A mosaic made of small white, black, gray, blue, red, and yellow pebbles was brought to light after workers carefully took away more of the soil that covered the corridor, behind the Caryatids, the third chamber of the Amphipolis tomb.
The works revealed most of the mosaic floor covering the whole corridor (4.5m wide x 3m long).
The central theme depicts a chariot in movement drawn by two white horses, driven by a bearded man. In front of the chariot goes Hermes , in the guise of the soul bearer, wearing a petasos (hat) a cloak, winged sandals and holds a caduceus. The movement is from east to west.
The background is blue-grey and the synthesis is bordered by a 60 cm wide decorative border, composed of a running spiral around a synthesis of meanders and squares.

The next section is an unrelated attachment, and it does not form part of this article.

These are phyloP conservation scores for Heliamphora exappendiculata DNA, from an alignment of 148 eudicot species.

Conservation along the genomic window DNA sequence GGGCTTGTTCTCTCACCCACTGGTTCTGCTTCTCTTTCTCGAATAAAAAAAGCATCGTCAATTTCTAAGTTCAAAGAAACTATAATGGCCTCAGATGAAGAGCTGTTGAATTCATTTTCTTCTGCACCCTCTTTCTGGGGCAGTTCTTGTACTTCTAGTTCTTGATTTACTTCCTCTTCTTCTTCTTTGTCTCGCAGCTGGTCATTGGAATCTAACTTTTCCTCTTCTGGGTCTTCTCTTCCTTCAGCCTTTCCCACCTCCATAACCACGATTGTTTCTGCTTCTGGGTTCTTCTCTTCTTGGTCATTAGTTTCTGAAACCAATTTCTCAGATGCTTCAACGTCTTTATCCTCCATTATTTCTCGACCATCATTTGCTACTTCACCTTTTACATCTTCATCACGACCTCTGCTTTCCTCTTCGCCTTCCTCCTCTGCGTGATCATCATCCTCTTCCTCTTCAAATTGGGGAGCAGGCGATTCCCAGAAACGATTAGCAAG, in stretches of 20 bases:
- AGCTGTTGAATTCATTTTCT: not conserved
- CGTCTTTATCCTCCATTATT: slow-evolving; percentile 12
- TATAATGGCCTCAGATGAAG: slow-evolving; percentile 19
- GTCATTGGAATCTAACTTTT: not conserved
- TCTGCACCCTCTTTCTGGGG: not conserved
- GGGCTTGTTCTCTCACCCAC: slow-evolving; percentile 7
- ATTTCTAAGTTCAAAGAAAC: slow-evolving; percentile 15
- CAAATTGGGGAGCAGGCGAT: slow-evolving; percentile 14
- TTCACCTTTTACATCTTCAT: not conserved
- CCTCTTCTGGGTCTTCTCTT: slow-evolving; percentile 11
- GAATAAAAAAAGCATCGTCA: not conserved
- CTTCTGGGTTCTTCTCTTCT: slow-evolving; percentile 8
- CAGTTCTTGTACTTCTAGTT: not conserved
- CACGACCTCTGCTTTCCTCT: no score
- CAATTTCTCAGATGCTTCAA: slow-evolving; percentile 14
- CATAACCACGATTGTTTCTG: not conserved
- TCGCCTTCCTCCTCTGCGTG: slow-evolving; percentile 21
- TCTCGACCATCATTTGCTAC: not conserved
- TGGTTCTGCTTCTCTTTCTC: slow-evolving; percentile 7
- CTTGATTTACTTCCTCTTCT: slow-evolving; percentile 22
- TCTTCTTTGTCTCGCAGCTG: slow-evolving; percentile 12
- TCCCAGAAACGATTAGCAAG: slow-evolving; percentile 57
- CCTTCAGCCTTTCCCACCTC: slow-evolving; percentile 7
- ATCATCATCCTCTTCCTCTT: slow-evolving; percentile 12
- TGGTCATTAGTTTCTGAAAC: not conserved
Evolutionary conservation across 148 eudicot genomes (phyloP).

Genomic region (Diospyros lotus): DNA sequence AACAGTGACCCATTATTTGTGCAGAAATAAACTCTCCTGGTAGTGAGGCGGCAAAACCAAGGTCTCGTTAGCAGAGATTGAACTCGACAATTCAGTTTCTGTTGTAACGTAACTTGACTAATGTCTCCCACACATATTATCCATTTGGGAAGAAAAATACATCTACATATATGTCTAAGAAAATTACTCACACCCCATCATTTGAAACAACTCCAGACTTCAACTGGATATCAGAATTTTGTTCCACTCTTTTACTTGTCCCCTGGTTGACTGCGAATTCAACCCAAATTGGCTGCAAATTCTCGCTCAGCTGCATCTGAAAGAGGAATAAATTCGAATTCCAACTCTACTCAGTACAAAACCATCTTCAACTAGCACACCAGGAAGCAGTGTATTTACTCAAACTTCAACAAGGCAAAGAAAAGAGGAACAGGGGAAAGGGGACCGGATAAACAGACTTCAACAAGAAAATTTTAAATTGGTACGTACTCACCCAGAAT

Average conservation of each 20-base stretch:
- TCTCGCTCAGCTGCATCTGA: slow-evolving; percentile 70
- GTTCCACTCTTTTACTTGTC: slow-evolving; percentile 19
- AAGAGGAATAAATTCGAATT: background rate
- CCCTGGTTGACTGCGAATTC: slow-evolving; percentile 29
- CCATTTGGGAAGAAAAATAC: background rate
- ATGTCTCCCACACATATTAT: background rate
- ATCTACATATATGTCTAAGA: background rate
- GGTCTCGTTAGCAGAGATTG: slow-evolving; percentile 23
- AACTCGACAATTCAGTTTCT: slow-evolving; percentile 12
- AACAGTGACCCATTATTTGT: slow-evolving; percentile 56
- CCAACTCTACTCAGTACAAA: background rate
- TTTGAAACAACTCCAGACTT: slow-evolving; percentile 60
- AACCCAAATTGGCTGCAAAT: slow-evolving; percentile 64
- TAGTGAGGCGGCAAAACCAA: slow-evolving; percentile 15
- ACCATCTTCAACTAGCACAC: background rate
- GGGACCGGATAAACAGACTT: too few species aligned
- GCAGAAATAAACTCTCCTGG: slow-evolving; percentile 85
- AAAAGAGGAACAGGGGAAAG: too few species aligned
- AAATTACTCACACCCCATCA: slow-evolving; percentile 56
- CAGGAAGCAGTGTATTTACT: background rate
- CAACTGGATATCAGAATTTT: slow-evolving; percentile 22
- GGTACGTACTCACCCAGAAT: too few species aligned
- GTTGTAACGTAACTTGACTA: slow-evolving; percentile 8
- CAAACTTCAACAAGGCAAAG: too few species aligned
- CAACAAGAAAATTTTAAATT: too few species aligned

The detail of the work is amazing, in the depiction of the horses, the persons, and the chariots, and also the harmony of the colors.
The work is dated along with the tomb to the last quarter of the 4th century BC, and has suffered from time in its center where an 80cm gap has emerged in the mosaic. However many of the components have been found and some effort will be made by archeologists to reconstruct the work, in order to get a fuller picture of the image.
The mosaic floor to the east and west have yet to be uncovered , as removal of dirt and support work is still ongoing. To the south of the mosaic floor and between the pedestals of the Caryatids there is a door step of porous stone covered in white overlay. To the north of the floor archeologists revealed the marble doorstep of the door leading to the third chamber, decorated with an ionic wave form on its lower part.
Two more pieces of the marble door were found right beneath the opening towards the third chamber.